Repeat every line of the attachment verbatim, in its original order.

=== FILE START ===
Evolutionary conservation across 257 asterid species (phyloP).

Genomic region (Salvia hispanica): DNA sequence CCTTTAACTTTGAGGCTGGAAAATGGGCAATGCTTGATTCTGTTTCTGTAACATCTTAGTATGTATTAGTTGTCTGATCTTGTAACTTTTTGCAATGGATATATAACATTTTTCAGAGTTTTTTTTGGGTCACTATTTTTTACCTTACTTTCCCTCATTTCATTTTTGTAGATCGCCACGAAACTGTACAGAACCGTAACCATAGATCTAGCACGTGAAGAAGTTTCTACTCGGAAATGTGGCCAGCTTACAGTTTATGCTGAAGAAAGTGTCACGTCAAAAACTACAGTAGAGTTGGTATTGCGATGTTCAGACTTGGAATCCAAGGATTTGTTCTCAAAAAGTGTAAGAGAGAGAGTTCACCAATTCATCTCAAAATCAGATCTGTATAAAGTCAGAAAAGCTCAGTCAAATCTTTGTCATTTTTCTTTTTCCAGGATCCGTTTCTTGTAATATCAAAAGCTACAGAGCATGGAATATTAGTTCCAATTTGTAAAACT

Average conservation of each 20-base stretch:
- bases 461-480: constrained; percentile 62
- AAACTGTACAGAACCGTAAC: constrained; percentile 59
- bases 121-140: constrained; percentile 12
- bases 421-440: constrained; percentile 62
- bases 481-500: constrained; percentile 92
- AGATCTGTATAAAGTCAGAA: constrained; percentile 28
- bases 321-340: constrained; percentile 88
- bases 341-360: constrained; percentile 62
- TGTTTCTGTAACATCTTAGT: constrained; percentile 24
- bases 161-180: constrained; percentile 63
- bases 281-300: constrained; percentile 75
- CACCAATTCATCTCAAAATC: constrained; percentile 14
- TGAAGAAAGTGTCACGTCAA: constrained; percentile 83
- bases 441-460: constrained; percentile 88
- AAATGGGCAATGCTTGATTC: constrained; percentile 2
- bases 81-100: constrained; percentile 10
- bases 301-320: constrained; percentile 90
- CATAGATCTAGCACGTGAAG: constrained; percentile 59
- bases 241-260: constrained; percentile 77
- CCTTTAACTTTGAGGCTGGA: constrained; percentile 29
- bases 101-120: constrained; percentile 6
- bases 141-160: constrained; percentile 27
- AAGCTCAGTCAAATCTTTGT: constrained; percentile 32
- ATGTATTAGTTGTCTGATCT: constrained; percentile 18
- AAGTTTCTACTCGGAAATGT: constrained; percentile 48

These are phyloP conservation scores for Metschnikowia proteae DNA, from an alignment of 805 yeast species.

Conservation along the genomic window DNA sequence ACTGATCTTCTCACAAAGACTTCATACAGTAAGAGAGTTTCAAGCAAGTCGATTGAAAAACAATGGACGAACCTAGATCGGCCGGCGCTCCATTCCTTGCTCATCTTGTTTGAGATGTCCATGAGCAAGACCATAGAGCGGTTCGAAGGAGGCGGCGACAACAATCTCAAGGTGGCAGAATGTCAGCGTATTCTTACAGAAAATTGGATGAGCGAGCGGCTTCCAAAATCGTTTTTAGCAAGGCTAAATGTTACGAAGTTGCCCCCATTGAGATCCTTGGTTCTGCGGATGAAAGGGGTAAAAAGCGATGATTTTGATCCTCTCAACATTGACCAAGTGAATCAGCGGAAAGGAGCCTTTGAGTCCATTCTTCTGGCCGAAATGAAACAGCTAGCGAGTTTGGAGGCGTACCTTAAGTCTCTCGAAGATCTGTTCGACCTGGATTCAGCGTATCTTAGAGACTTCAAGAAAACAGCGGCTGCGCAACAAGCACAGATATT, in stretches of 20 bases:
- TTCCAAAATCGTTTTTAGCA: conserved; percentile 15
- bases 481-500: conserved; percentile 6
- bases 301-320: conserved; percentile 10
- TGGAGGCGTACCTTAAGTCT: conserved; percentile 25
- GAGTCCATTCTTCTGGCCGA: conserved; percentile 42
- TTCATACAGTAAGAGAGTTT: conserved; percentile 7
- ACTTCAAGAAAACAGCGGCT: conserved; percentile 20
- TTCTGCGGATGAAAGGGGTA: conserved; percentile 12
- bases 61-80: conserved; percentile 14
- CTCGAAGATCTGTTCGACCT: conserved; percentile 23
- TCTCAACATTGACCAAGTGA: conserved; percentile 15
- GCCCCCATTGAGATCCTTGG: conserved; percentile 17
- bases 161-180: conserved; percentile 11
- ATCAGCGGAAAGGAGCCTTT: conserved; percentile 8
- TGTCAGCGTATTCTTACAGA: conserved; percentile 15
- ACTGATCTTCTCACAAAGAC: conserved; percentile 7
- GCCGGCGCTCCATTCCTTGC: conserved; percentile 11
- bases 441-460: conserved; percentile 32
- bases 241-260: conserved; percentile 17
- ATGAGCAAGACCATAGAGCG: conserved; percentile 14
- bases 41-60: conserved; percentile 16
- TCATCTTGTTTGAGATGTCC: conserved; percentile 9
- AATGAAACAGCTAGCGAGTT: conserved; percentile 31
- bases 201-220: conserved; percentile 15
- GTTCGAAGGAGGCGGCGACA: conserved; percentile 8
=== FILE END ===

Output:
Evolutionary conservation across 257 asterid species (phyloP).

Genomic region (Salvia hispanica): DNA sequence CCTTTAACTTTGAGGCTGGAAAATGGGCAATGCTTGATTCTGTTTCTGTAACATCTTAGTATGTATTAGTTGTCTGATCTTGTAACTTTTTGCAATGGATATATAACATTTTTCAGAGTTTTTTTTGGGTCACTATTTTTTACCTTACTTTCCCTCATTTCATTTTTGTAGATCGCCACGAAACTGTACAGAACCGTAACCATAGATCTAGCACGTGAAGAAGTTTCTACTCGGAAATGTGGCCAGCTTACAGTTTATGCTGAAGAAAGTGTCACGTCAAAAACTACAGTAGAGTTGGTATTGCGATGTTCAGACTTGGAATCCAAGGATTTGTTCTCAAAAAGTGTAAGAGAGAGAGTTCACCAATTCATCTCAAAATCAGATCTGTATAAAGTCAGAAAAGCTCAGTCAAATCTTTGTCATTTTTCTTTTTCCAGGATCCGTTTCTTGTAATATCAAAAGCTACAGAGCATGGAATATTAGTTCCAATTTGTAAAACT

Average conservation of each 20-base stretch:
- bases 461-480: constrained; percentile 62
- AAACTGTACAGAACCGTAAC: constrained; percentile 59
- bases 121-140: constrained; percentile 12
- bases 421-440: constrained; percentile 62
- bases 481-500: constrained; percentile 92
- AGATCTGTATAAAGTCAGAA: constrained; percentile 28
- bases 321-340: constrained; percentile 88
- bases 341-360: constrained; percentile 62
- TGTTTCTGTAACATCTTAGT: constrained; percentile 24
- bases 161-180: constrained; percentile 63
- bases 281-300: constrained; percentile 75
- CACCAATTCATCTCAAAATC: constrained; percentile 14
- TGAAGAAAGTGTCACGTCAA: constrained; percentile 83
- bases 441-460: constrained; percentile 88
- AAATGGGCAATGCTTGATTC: constrained; percentile 2
- bases 81-100: constrained; percentile 10
- bases 301-320: constrained; percentile 90
- CATAGATCTAGCACGTGAAG: constrained; percentile 59
- bases 241-260: constrained; percentile 77
- CCTTTAACTTTGAGGCTGGA: constrained; percentile 29
- bases 101-120: constrained; percentile 6
- bases 141-160: constrained; percentile 27
- AAGCTCAGTCAAATCTTTGT: constrained; percentile 32
- ATGTATTAGTTGTCTGATCT: constrained; percentile 18
- AAGTTTCTACTCGGAAATGT: constrained; percentile 48

These are phyloP conservation scores for Metschnikowia proteae DNA, from an alignment of 805 yeast species.

Conservation along the genomic window DNA sequence ACTGATCTTCTCACAAAGACTTCATACAGTAAGAGAGTTTCAAGCAAGTCGATTGAAAAACAATGGACGAACCTAGATCGGCCGGCGCTCCATTCCTTGCTCATCTTGTTTGAGATGTCCATGAGCAAGACCATAGAGCGGTTCGAAGGAGGCGGCGACAACAATCTCAAGGTGGCAGAATGTCAGCGTATTCTTACAGAAAATTGGATGAGCGAGCGGCTTCCAAAATCGTTTTTAGCAAGGCTAAATGTTACGAAGTTGCCCCCATTGAGATCCTTGGTTCTGCGGATGAAAGGGGTAAAAAGCGATGATTTTGATCCTCTCAACATTGACCAAGTGAATCAGCGGAAAGGAGCCTTTGAGTCCATTCTTCTGGCCGAAATGAAACAGCTAGCGAGTTTGGAGGCGTACCTTAAGTCTCTCGAAGATCTGTTCGACCTGGATTCAGCGTATCTTAGAGACTTCAAGAAAACAGCGGCTGCGCAACAAGCACAGATATT, in stretches of 20 bases:
- TTCCAAAATCGTTTTTAGCA: conserved; percentile 15
- bases 481-500: conserved; percentile 6
- bases 301-320: conserved; percentile 10
- TGGAGGCGTACCTTAAGTCT: conserved; percentile 25
- GAGTCCATTCTTCTGGCCGA: conserved; percentile 42
- TTCATACAGTAAGAGAGTTT: conserved; percentile 7
- ACTTCAAGAAAACAGCGGCT: conserved; percentile 20
- TTCTGCGGATGAAAGGGGTA: conserved; percentile 12
- bases 61-80: conserved; percentile 14
- CTCGAAGATCTGTTCGACCT: conserved; percentile 23
- TCTCAACATTGACCAAGTGA: conserved; percentile 15
- GCCCCCATTGAGATCCTTGG: conserved; percentile 17
- bases 161-180: conserved; percentile 11
- ATCAGCGGAAAGGAGCCTTT: conserved; percentile 8
- TGTCAGCGTATTCTTACAGA: conserved; percentile 15
- ACTGATCTTCTCACAAAGAC: conserved; percentile 7
- GCCGGCGCTCCATTCCTTGC: conserved; percentile 11
- bases 441-460: conserved; percentile 32
- bases 241-260: conserved; percentile 17
- ATGAGCAAGACCATAGAGCG: conserved; percentile 14
- bases 41-60: conserved; percentile 16
- TCATCTTGTTTGAGATGTCC: conserved; percentile 9
- AATGAAACAGCTAGCGAGTT: conserved; percentile 31
- bases 201-220: conserved; percentile 15
- GTTCGAAGGAGGCGGCGACA: conserved; percentile 8